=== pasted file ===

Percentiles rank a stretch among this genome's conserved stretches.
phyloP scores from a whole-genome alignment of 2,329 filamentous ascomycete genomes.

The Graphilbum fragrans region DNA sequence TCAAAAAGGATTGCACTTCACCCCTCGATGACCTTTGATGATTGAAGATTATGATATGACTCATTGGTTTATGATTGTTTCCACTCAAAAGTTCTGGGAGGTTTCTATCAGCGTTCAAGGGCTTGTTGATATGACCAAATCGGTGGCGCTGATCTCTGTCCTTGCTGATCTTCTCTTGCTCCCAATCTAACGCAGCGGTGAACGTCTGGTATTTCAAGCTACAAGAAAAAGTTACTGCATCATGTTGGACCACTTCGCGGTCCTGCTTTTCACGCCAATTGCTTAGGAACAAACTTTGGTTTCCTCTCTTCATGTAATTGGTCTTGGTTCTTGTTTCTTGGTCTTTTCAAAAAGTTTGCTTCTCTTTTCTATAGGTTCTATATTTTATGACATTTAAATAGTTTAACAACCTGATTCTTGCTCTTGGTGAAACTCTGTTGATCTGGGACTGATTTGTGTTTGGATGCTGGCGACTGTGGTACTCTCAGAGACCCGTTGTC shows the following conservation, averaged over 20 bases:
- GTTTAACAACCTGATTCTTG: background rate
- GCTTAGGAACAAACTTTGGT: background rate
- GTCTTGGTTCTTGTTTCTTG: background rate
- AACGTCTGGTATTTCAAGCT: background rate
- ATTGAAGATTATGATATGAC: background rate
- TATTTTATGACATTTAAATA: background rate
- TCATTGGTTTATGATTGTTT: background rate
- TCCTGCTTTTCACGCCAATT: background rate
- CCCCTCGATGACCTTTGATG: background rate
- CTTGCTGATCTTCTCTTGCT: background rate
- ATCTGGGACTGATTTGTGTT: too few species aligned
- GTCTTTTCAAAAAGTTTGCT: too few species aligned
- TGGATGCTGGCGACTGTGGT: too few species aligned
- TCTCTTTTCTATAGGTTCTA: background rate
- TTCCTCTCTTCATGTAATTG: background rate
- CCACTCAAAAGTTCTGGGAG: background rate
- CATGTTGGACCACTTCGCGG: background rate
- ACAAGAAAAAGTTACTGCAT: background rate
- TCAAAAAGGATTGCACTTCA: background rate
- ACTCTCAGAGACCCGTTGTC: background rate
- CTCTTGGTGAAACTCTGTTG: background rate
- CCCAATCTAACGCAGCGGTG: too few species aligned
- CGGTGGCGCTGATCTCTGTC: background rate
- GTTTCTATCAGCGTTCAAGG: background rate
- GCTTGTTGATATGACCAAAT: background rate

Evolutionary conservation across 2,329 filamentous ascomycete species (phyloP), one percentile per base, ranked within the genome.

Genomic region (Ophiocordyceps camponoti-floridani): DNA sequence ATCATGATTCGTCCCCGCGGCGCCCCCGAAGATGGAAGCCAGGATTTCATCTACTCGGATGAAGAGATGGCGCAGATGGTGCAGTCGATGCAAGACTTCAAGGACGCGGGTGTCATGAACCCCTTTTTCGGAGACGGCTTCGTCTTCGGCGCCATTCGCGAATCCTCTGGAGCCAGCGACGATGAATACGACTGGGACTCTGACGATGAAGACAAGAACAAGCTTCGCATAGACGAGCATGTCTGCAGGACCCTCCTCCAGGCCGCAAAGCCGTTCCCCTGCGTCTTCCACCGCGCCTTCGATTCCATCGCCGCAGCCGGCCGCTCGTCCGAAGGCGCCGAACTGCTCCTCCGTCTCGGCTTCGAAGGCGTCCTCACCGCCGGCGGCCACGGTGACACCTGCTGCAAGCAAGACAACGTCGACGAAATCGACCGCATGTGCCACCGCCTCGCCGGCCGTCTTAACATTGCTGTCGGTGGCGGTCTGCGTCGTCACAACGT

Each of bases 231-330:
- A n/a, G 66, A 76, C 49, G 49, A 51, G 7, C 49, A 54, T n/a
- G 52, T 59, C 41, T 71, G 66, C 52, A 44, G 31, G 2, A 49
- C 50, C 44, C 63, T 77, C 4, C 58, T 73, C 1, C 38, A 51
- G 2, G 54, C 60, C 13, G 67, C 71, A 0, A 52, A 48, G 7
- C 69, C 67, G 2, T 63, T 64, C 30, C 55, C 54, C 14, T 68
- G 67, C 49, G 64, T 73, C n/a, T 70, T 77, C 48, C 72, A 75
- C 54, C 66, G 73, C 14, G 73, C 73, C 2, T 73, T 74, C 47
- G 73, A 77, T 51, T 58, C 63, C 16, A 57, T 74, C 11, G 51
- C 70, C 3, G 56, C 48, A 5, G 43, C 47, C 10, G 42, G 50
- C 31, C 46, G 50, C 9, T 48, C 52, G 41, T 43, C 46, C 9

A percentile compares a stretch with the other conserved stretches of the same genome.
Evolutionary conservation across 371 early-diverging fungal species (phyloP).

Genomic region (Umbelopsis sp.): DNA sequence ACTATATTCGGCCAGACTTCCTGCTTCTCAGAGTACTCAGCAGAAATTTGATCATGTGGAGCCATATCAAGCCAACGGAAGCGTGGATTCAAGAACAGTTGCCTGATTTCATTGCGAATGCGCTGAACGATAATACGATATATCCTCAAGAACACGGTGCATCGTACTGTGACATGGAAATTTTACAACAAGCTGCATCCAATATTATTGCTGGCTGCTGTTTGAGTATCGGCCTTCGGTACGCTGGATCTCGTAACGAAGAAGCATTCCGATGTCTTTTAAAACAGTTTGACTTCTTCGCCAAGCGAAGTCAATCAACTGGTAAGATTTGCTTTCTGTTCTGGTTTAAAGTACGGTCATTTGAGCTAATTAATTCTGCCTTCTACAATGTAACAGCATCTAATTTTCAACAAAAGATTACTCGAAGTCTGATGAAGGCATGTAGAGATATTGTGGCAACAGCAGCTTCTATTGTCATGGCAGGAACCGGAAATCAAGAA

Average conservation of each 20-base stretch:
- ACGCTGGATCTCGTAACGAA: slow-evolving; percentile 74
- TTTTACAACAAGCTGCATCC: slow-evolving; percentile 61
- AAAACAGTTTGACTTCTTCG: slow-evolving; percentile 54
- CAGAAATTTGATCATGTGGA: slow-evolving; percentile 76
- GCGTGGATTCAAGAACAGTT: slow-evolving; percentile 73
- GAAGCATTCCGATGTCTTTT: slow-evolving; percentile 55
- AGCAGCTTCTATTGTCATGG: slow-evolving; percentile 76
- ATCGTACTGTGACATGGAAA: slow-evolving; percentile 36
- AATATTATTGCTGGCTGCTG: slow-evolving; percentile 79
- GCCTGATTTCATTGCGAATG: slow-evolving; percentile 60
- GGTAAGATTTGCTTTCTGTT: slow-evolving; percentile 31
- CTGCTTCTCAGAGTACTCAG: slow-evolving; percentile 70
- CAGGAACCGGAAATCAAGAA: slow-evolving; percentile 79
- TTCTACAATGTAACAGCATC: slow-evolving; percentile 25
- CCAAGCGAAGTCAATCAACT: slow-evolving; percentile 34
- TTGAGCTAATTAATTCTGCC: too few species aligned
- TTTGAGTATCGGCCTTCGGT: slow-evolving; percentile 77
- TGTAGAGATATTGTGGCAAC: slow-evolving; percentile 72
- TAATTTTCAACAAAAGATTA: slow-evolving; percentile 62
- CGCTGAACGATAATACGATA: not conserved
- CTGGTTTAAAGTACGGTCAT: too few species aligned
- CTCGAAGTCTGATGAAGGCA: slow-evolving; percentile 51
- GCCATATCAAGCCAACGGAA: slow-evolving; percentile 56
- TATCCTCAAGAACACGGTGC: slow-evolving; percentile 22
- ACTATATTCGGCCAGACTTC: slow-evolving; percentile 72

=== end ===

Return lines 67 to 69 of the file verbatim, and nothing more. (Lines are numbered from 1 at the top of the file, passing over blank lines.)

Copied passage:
- CTCGAAGTCTGATGAAGGCA: slow-evolving; percentile 51
- GCCATATCAAGCCAACGGAA: slow-evolving; percentile 56
- TATCCTCAAGAACACGGTGC: slow-evolving; percentile 22